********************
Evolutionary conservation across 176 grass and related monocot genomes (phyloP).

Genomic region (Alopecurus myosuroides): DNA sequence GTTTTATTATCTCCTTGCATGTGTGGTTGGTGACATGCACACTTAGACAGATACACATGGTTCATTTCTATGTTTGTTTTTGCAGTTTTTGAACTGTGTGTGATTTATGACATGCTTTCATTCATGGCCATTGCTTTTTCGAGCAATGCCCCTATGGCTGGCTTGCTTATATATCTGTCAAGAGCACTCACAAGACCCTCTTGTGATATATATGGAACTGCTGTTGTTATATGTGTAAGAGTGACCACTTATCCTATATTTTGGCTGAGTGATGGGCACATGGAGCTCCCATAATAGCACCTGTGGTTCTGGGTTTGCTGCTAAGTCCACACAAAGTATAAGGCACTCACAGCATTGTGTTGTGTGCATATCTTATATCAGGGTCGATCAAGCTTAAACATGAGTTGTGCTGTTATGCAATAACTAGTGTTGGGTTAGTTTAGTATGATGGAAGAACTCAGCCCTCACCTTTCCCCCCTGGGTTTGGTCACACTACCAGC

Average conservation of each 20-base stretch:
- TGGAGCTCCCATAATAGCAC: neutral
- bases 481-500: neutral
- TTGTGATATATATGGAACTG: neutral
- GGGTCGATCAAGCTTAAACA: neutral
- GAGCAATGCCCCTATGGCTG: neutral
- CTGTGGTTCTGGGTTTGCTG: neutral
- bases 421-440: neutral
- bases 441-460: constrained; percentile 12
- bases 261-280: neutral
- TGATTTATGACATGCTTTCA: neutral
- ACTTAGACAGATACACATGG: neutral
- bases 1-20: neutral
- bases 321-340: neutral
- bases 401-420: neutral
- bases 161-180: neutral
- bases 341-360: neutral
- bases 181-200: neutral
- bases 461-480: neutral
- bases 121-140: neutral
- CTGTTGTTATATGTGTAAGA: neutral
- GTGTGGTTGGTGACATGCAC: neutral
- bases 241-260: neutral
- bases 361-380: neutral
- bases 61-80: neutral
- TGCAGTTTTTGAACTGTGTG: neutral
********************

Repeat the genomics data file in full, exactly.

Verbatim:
Evolutionary conservation across 176 grass and related monocot genomes (phyloP).

Genomic region (Alopecurus myosuroides): DNA sequence GTTTTATTATCTCCTTGCATGTGTGGTTGGTGACATGCACACTTAGACAGATACACATGGTTCATTTCTATGTTTGTTTTTGCAGTTTTTGAACTGTGTGTGATTTATGACATGCTTTCATTCATGGCCATTGCTTTTTCGAGCAATGCCCCTATGGCTGGCTTGCTTATATATCTGTCAAGAGCACTCACAAGACCCTCTTGTGATATATATGGAACTGCTGTTGTTATATGTGTAAGAGTGACCACTTATCCTATATTTTGGCTGAGTGATGGGCACATGGAGCTCCCATAATAGCACCTGTGGTTCTGGGTTTGCTGCTAAGTCCACACAAAGTATAAGGCACTCACAGCATTGTGTTGTGTGCATATCTTATATCAGGGTCGATCAAGCTTAAACATGAGTTGTGCTGTTATGCAATAACTAGTGTTGGGTTAGTTTAGTATGATGGAAGAACTCAGCCCTCACCTTTCCCCCCTGGGTTTGGTCACACTACCAGC

Average conservation of each 20-base stretch:
- TGGAGCTCCCATAATAGCAC: neutral
- bases 481-500: neutral
- TTGTGATATATATGGAACTG: neutral
- GGGTCGATCAAGCTTAAACA: neutral
- GAGCAATGCCCCTATGGCTG: neutral
- CTGTGGTTCTGGGTTTGCTG: neutral
- bases 421-440: neutral
- bases 441-460: constrained; percentile 12
- bases 261-280: neutral
- TGATTTATGACATGCTTTCA: neutral
- ACTTAGACAGATACACATGG: neutral
- bases 1-20: neutral
- bases 321-340: neutral
- bases 401-420: neutral
- bases 161-180: neutral
- bases 341-360: neutral
- bases 181-200: neutral
- bases 461-480: neutral
- bases 121-140: neutral
- CTGTTGTTATATGTGTAAGA: neutral
- GTGTGGTTGGTGACATGCAC: neutral
- bases 241-260: neutral
- bases 361-380: neutral
- bases 61-80: neutral
- TGCAGTTTTTGAACTGTGTG: neutral